Eileen V. Horn, 88

Nov. 2, 1929 - March 15, 2018
Eileen V. Horn,  Nov. 2, 1929 - March 15, 2018

Eileen V. Horn, 88, died in her sleep at her house in Sag Harbor on March 15. She had been in declining health for some time. Known to her friends and family as Ei, Mrs. Horn had made Sag Harbor her home ever since she got married in 1950, and before that had spent summers as a child in the village.

She was born in Queens on Nov. 2, 1929, to Robert Patrick Muldowney, who was from Rhode Island, and Mary Kathleen Muldowney, a native of County Sligo, Ireland. She grew up with her seven sisters and two brothers in the Queens neighborhood of Springfield Gardens, and graduated from Andrew Jackson High School in 1947. As a teenager, she worked at a Horn and Hardart Automat restaurant in New York City. After graduating from high school, she took a job clerking for the Equitable Life Insurance Company. 

Her parents had discovered Sag Harbor when her father answered an advertisement in a newspaper offering houses in the village for sale. They bought a place on Rector Street, where the family would spend their weekends and holidays. The summer after she graduated from high school, Eileen met a Sag Harbor native, Thomas W. Horn Sr. The two fell in love, and were married on April 9, 1950. 

Their son, Robert Horn, who now makes his home in Rocky Point, said yesterday that as soon as she got married, his mother wanted to raise her family in Sag Harbor. She was attracted to the peacefulness of the village. 

The couple lived in the Rector Street house for a time, before building their own home on Meadowlark Lane. 

She took a job with the New York Telephone Company in Southampton as an operator, patching calls on a switchboard. The technology she was dealing with was not the only thing different from today’s world. Every time she had a child, her son said (and she had six), she was forced by the phone company to resign, and then reapply when she was ready to return to work. While she was credited with 19 years on the job, in reality, those 19 years were spread over 25, many of them working night shifts. She was a union delegate.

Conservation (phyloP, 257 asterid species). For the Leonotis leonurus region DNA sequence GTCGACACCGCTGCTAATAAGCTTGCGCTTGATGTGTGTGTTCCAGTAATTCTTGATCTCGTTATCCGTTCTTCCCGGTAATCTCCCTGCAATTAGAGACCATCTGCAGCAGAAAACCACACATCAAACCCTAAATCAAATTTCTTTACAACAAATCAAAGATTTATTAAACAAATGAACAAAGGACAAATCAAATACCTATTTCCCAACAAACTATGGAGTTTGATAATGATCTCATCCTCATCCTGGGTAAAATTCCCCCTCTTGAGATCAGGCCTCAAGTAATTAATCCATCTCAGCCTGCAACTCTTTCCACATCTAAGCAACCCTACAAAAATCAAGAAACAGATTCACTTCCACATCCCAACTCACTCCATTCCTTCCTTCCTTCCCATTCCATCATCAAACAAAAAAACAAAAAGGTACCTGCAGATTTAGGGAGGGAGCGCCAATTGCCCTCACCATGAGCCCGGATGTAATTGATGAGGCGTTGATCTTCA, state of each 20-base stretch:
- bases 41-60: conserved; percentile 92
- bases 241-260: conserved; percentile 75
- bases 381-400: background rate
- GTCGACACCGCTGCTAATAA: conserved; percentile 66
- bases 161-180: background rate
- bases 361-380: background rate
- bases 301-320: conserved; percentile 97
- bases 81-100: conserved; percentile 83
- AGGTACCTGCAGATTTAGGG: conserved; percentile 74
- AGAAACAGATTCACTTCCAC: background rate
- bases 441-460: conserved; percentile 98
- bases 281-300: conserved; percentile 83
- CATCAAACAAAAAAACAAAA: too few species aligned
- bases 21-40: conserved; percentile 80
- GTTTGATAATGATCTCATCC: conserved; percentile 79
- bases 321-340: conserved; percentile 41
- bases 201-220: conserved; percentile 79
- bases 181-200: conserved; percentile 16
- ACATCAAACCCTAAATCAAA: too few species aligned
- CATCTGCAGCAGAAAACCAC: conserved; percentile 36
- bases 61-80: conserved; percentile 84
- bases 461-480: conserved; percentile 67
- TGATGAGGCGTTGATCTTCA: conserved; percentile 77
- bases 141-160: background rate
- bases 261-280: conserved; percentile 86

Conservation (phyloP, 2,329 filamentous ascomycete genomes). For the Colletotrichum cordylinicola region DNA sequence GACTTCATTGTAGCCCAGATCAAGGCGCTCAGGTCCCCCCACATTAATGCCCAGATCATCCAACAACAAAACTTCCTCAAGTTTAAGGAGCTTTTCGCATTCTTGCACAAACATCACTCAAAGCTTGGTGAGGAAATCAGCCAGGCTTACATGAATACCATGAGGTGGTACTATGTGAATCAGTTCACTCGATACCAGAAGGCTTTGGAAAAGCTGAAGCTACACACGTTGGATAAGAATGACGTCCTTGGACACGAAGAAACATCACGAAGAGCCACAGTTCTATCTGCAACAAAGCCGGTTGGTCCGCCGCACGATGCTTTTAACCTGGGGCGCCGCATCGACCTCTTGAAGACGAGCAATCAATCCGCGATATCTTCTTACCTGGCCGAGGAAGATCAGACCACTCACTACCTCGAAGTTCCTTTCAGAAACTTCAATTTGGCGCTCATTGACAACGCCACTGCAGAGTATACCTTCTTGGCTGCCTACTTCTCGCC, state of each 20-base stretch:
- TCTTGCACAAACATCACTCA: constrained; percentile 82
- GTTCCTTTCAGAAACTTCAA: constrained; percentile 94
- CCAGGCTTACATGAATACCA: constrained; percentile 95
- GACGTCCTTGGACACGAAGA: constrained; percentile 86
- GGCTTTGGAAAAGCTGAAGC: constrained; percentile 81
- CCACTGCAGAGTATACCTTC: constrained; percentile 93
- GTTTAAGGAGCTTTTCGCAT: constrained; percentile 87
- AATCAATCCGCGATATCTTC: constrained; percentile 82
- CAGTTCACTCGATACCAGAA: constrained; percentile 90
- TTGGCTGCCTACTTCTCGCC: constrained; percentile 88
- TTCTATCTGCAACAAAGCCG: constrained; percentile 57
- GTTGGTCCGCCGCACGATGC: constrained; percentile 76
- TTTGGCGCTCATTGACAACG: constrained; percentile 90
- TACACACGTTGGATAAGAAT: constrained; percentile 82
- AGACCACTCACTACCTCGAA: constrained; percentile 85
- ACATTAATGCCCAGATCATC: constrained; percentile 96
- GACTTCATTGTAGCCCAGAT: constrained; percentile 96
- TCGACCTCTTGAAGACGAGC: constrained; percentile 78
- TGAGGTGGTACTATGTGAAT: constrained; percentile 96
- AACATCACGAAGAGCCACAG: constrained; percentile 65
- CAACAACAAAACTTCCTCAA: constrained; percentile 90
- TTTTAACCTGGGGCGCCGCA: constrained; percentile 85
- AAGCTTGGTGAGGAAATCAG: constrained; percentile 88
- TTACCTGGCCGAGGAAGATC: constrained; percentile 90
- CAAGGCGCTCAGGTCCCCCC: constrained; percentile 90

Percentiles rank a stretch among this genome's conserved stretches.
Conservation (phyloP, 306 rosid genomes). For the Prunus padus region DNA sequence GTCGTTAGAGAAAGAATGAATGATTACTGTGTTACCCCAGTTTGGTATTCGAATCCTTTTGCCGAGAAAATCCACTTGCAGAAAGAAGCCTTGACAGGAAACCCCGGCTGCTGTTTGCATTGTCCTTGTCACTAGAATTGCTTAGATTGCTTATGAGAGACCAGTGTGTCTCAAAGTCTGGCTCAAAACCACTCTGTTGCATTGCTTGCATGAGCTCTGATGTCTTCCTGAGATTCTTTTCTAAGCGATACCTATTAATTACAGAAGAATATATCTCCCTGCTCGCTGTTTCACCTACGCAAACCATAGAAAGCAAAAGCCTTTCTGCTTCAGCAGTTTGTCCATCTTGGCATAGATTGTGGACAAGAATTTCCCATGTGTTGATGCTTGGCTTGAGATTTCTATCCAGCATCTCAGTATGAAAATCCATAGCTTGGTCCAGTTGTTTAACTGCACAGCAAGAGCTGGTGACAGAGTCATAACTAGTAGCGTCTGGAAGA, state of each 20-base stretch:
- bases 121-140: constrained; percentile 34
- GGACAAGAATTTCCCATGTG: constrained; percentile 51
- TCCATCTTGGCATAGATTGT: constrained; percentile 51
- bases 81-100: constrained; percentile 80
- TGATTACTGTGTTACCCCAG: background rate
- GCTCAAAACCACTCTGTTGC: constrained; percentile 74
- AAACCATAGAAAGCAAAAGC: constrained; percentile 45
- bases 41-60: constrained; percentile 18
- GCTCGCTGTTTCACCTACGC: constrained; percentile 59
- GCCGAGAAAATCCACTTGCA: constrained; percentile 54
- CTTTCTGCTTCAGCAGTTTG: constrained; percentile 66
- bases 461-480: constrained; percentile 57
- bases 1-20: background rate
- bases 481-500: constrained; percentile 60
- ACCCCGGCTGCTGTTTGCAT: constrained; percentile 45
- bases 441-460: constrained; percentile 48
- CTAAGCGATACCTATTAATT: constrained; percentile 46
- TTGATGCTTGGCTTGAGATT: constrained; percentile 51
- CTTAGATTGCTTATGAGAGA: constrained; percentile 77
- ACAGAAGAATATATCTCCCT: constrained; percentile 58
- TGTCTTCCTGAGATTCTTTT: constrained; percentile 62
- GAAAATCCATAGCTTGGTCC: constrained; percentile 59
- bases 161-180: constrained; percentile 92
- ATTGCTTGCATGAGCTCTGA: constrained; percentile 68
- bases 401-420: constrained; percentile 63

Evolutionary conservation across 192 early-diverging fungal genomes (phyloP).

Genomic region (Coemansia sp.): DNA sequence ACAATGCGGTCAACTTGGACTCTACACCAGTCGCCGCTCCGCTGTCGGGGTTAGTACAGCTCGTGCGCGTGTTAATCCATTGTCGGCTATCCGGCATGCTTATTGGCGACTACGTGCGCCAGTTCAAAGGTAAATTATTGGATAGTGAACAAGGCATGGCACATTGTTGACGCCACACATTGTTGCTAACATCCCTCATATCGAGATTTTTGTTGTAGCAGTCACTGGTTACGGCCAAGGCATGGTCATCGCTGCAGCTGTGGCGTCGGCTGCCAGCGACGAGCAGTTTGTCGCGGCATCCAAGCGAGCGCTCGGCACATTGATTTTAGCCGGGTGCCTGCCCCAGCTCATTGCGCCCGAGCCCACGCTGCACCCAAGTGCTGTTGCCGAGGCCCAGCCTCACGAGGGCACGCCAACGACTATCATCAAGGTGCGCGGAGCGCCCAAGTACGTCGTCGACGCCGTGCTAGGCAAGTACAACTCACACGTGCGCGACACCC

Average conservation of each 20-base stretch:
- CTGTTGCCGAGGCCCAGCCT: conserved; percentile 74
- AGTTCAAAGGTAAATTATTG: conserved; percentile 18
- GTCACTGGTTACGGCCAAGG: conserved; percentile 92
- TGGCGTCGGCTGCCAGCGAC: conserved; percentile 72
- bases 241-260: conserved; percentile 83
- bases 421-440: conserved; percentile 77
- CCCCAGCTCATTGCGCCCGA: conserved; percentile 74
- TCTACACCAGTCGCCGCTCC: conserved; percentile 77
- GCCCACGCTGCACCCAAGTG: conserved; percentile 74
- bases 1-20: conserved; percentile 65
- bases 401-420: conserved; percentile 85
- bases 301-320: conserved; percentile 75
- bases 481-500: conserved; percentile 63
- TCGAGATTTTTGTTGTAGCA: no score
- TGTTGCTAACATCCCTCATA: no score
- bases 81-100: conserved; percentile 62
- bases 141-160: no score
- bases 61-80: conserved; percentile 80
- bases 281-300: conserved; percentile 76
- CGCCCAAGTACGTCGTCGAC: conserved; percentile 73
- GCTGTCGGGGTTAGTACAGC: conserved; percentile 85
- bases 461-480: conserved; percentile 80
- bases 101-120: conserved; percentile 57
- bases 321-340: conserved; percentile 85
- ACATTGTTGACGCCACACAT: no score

She was politically engaged, and not afraid to speak her mind. When the couple had a son, Charles Frederick Horn, who was born with a heart defect, the school tried to prevent him from being enrolled. Mrs. Horn involved the American Civil Liberties Union, and the school backed down. Charles died at the age of 6. 

When she retired, she would frequently lunch with the New York Telephone Pioneers, who would meet in Riverhead. She and Mr. Horn enjoyed vacationing occasionally in Hawaii. She maintained a friendship from childhood with Josephine Rosenthal, who would sometimes accompany them to the islands.

She loved playing cards, particularly the game of canasta. She also was an enthusiastic reader of newspapers. Thursday was her favorite day. Not only would she go through three or four daily papers, but Thursday was the day The East Hampton Star came out, adding to her stack of ready reading. When she was done reading the papers, she would turn to the crossword puzzles. She was also fascinated by the actors and actresses of Hollywood. 

The most important thing to her, however, was her family.

She is survived by her husband, who lives in Sag Harbor, as do a daughter, Kathleen Horn, and a son, Thomas Horn Jr. Other children surviving, in addition to Robert Horn, are Alanna Marie Messiana of Southold and Michael Horn of Riverhead. Seven grandchildren and one great-grandchild survive her, as do two sisters, Marguerite Peggy Olsen of Merrick and Ann Muldowney of Mastic. A grandson died before Mrs. Horn.

Funeral services were held at St. Andrew’s Catholic Church on March 20, and Mrs. Horn was buried at St. Andrew’s Cemetery in Sag Harbor.

The family has suggested that donations in Mrs. Horn’s memory be made to the Sag Harbor Volunteer Ambulance Corps, 16 Columbia Street, P.O. Box 2725, Sag Harbor 11963.